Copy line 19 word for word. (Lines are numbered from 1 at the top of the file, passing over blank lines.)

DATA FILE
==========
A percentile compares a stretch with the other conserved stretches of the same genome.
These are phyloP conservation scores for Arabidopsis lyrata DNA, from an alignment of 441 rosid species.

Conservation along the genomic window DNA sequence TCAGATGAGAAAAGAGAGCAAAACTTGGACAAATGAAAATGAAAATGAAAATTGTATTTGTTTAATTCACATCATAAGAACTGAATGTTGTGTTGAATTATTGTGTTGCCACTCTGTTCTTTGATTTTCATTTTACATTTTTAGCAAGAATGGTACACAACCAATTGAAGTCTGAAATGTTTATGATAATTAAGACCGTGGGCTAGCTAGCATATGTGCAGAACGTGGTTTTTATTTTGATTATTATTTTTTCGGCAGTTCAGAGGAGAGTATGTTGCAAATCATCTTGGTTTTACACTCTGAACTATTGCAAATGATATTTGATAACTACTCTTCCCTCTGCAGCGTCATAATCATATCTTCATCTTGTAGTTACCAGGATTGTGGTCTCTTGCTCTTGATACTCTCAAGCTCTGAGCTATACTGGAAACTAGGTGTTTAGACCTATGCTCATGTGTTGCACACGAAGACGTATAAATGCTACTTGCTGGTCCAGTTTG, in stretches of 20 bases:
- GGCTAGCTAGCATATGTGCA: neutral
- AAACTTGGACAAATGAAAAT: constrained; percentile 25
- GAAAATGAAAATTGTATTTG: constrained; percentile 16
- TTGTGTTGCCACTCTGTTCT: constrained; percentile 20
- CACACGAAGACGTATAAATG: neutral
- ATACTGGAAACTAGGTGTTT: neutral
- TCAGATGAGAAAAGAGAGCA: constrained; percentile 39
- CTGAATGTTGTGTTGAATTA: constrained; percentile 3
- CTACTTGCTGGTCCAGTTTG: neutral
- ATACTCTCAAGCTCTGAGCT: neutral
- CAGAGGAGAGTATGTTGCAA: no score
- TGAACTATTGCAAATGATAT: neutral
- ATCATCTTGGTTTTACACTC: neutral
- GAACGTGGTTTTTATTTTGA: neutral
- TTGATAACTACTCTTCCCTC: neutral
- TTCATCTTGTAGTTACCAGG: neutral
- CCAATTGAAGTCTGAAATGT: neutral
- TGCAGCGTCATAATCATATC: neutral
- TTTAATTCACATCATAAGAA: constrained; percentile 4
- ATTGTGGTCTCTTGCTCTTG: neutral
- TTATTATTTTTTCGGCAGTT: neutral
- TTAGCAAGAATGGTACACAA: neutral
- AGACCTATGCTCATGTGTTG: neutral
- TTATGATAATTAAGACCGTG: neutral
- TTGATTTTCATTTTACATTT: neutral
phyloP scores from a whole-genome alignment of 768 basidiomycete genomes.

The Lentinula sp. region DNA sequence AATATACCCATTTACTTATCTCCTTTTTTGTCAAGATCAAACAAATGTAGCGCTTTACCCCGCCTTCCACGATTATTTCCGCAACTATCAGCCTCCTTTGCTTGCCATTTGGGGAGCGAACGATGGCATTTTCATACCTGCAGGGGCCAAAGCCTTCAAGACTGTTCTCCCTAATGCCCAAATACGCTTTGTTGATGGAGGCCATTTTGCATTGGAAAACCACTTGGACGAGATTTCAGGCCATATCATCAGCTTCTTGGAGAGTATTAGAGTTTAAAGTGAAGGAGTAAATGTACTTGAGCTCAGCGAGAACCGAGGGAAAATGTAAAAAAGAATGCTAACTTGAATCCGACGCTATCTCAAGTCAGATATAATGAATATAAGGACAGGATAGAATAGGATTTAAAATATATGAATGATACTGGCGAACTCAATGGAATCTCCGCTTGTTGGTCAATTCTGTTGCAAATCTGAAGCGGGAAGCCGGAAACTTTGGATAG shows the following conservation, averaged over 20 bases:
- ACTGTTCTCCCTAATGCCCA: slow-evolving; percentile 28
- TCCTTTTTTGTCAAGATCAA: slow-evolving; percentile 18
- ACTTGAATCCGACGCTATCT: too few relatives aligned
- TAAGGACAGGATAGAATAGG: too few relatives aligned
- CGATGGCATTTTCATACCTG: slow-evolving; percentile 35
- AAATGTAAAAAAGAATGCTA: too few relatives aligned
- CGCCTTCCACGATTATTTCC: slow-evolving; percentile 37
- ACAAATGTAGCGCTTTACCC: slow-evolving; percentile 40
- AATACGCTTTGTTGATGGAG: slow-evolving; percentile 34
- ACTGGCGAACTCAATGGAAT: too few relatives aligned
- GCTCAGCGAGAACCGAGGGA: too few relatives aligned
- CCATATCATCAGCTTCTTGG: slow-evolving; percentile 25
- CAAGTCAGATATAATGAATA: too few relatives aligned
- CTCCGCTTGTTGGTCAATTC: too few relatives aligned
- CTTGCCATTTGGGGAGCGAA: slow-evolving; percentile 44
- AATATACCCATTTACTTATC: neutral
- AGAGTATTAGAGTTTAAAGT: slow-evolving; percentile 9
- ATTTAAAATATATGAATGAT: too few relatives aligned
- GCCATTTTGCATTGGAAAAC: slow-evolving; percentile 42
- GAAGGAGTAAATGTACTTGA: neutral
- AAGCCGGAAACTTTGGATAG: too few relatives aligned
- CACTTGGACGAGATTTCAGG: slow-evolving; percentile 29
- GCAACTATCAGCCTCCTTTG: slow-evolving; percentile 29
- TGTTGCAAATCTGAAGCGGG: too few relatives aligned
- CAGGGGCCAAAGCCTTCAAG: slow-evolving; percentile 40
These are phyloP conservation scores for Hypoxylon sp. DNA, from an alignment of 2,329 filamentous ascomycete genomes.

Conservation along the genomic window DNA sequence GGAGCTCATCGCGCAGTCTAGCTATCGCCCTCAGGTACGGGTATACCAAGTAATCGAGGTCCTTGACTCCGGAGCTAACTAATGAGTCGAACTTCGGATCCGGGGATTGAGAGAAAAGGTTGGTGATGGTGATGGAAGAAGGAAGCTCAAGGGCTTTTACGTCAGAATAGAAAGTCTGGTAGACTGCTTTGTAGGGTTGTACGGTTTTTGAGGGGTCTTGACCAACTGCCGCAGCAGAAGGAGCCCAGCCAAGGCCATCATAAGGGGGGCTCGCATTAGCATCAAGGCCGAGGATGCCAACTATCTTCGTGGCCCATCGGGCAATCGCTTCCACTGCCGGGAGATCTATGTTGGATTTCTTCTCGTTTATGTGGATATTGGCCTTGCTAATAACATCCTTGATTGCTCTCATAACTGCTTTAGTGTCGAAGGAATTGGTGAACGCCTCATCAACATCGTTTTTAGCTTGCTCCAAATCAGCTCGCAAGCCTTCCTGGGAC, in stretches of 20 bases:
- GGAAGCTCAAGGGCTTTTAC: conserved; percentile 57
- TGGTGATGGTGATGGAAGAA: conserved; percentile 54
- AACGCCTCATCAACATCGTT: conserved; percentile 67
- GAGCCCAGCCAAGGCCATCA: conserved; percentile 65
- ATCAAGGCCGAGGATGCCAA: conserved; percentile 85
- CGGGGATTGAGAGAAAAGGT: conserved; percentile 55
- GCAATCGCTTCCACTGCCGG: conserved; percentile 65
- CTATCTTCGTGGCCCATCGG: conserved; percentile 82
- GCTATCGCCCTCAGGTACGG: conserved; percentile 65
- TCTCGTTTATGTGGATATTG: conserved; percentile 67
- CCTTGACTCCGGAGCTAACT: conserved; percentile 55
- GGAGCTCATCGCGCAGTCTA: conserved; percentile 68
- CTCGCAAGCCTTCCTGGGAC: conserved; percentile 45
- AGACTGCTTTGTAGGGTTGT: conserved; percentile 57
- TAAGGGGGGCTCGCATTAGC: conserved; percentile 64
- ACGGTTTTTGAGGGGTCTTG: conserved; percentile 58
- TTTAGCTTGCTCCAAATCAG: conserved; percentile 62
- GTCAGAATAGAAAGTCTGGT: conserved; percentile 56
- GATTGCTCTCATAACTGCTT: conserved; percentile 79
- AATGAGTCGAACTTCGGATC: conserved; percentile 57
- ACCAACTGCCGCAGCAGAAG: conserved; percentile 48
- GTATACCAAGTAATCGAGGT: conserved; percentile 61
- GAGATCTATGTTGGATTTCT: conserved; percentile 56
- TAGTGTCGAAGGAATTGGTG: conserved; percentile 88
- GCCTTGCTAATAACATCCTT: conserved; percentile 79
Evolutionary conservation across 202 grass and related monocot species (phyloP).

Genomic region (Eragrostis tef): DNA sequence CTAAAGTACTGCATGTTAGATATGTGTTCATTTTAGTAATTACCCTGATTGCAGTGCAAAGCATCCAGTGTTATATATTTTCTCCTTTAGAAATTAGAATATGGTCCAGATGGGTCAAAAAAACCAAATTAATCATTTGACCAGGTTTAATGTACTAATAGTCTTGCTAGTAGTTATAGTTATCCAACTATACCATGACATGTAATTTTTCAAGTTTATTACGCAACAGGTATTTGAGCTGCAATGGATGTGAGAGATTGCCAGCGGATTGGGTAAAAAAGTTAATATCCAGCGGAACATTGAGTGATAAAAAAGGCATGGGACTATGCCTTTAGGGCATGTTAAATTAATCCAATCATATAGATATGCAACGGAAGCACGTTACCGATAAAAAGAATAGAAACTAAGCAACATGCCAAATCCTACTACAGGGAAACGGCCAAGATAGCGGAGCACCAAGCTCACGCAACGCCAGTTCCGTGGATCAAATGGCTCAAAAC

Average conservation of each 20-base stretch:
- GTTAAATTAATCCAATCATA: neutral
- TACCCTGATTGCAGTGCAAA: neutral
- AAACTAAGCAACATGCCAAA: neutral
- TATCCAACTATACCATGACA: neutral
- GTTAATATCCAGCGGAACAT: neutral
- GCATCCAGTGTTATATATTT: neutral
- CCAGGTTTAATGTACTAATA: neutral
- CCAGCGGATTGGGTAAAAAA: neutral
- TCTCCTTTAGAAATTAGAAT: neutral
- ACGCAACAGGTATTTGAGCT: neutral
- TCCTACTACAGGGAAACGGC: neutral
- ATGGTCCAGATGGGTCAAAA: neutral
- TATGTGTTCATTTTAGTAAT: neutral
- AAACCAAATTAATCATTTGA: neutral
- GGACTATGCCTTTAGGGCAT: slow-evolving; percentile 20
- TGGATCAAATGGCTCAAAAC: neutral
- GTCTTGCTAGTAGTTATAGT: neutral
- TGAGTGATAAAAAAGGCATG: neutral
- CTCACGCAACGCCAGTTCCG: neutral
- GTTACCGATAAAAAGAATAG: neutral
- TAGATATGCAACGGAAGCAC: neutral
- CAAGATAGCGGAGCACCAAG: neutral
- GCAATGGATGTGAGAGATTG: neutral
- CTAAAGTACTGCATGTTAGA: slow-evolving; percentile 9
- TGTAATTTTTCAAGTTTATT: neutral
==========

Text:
- TTCATCTTGTAGTTACCAGG: neutral